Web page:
This collection of articles written by colleagues, friends, and students of Laura A. Janda is presented in honor of her contributions to Slavic and Cognitive Linguistics. Topics covered in the volume range from theoretical contributions in Cognitive Linguistics and analyses of particular language phenomena in Slavic linguistics to the conceptualization of movement in Athabaskan and cinematic space of the Cold War, all topics in one way or another relating to Laura’s broad research interests.

Laura A. Janda holds degrees from Princeton University and UCLA and has been a leading researcher in Slavic and Cognitive Linguistics for over thirty years. In her work she has developed not only new approaches to the synchronic analysis of Slavic grammatical categories such as case and aspect, but also innovative diachronic analyses of Slavic verbal and nominal morphology. She has been a strong advocate of applying empirical methods to language data, as well as a passionate  teacher dedicated to her students in Europe and the US.

xiii + 346

Read our interview with Steve Franks about this book.

This truly fascinating work deals with fundamental theoretical issues regarding the architecture of the grammar, the nature of the Move operation, and the mapping of syntactic structures to morphology and phonology. It makes bold, far-reaching, and thought-provoking proposals backed up by extremely interesting and rich data. This is a book which every syntactician should read and respond to. 
—Željko Bošković, University of Connecticut

Pervasive differences among languages are often differences in the way distinct morphological pieces are spelled-out. In this volume, empirically rich and theoretically sophisticated as is all of his work, leading linguist Steven Franks brings to bear crucial facts from South Slavic languages to uncover the principles involved in Spell-Out, teasing apart the contributions of syntax and those attributable to morphology and phonology. Compulsory reading for all syntacticians.
—Guglielmo Cinque, University of Venice

A very impressive accomplishment by one of the world’s leading Slavic syntacticians. Every syntactician (Slavicist or not) will gain by reading this book, especially for its great insights about the nature of spell-out, and implications for realization of copies.
—Howard Lasnik, University of Maryland

Steven Franks holds degrees from Princeton, UCLA, and Cornell, and has spent the past 30 years teaching Slavic and general linguistics at Indiana University. He has published and lectured widely on diverse areas of Slavic syntax, and is particularly known for his detailed comparative studies of numerals, case phenomena, and clitics. The present volume, although it also relies largely on Slavic data, offers a broader perspective on the workings of syntax. Syntax and Spell-Out in Slavic explores how syntactic structures are mapped into representations manipulable by the morphology and phonology. Leading ideas are that “movement” is best understood as a metaphor for multiattachment and that what ends up pronounced where results from the complex interaction of competing forces and particular derivational steps. These proposals are primarily illustrated by close examination of phenomena drawn from two distinct domains: wh-movement and clitics. The former domain serves to develop the more general theoretical underpinnings of Spell-Out and the latter, by revisiting classic issues in the analysis of Slavic clitics, probes some of the model’s finer complexities.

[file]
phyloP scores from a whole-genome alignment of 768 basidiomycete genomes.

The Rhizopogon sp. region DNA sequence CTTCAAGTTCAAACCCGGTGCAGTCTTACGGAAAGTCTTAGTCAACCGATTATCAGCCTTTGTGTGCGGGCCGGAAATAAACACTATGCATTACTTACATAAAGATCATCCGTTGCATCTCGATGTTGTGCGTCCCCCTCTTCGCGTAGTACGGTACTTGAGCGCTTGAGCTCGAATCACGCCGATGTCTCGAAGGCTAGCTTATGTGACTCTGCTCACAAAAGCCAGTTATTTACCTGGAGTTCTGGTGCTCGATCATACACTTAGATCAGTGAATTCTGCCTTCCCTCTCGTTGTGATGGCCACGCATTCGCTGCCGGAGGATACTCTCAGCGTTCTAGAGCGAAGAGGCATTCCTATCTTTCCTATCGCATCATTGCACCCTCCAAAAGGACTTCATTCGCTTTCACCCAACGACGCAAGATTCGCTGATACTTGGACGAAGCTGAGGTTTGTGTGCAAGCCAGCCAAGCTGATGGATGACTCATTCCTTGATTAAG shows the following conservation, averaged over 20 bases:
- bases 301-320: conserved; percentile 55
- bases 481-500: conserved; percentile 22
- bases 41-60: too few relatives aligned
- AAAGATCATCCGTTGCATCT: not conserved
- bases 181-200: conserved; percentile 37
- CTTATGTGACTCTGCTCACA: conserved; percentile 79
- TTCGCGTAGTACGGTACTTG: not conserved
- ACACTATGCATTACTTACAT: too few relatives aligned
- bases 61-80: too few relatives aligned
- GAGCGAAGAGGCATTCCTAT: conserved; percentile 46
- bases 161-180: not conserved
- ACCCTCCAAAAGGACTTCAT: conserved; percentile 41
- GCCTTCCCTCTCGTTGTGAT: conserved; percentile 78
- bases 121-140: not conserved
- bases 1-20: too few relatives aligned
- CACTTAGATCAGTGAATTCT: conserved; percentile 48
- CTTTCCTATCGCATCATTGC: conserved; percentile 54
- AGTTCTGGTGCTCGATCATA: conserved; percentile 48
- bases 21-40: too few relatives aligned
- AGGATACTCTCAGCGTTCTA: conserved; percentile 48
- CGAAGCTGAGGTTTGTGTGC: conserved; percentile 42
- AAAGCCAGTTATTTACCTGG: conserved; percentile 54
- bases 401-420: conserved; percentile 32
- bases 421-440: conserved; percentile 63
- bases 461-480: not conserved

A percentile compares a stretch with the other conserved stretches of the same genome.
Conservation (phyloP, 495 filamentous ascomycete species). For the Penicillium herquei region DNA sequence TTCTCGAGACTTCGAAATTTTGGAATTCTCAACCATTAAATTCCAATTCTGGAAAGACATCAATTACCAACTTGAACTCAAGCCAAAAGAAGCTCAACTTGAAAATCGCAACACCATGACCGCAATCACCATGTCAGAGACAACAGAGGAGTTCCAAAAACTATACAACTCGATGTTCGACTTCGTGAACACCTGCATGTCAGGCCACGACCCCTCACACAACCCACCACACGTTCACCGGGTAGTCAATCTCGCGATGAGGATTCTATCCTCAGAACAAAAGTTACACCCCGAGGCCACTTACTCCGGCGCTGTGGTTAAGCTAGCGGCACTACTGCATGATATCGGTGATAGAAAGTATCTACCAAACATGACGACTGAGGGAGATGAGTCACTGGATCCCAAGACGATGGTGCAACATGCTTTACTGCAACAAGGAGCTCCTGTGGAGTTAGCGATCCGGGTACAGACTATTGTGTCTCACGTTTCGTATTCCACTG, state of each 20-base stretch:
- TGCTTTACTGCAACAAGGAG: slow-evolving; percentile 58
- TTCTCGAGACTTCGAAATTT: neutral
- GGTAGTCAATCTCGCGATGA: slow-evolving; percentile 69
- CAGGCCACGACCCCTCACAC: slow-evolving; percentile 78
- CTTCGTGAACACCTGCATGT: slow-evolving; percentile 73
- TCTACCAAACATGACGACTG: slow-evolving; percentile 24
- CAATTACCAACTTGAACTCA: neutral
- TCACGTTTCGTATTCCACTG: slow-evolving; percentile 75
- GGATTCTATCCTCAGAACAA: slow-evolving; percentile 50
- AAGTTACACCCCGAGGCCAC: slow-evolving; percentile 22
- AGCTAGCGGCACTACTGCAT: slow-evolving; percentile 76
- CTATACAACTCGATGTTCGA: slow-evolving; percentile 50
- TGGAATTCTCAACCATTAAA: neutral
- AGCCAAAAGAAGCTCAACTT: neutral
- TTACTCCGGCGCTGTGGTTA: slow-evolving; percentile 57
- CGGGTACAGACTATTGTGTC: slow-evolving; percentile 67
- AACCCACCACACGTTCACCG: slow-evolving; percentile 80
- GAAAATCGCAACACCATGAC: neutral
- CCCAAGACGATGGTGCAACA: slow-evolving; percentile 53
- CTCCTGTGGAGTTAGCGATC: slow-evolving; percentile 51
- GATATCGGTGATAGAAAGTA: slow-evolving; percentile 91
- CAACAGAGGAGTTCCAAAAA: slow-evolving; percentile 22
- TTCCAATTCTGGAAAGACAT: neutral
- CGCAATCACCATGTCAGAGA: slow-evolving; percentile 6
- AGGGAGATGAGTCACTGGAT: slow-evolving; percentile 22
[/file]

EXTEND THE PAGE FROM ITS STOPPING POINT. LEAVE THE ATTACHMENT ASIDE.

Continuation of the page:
Richard D. Brecht and James S. Levine, eds.

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Case in Slavic was the third and final monumental collection of articles on Slavic morphosyntax published by Slavica. This is more overtly theoretical than the earlier volumes, albeit reflecting a democratic range of theories. Exploring these three anthologies along with the quinquennial volumes of American Contributions to the International Congress of Slavists, not coincidentally also published by Slavica since 1978, offers a representative survey of American work by Slavists sensu stricto (as opposed to general linguistic theoreticians, mostly native speakers of various Slavic linguists) on more theoretical brands of Slavic linguistics.

Slavica would like to express its sincere thanks to Richard Brecht and James Levine for graciously granting permission for this reprint. We welcome comments on this and all the earlier titles released in this series.

Click 12_Brecht&Levine_Case_in_Slavic.pdf to begin download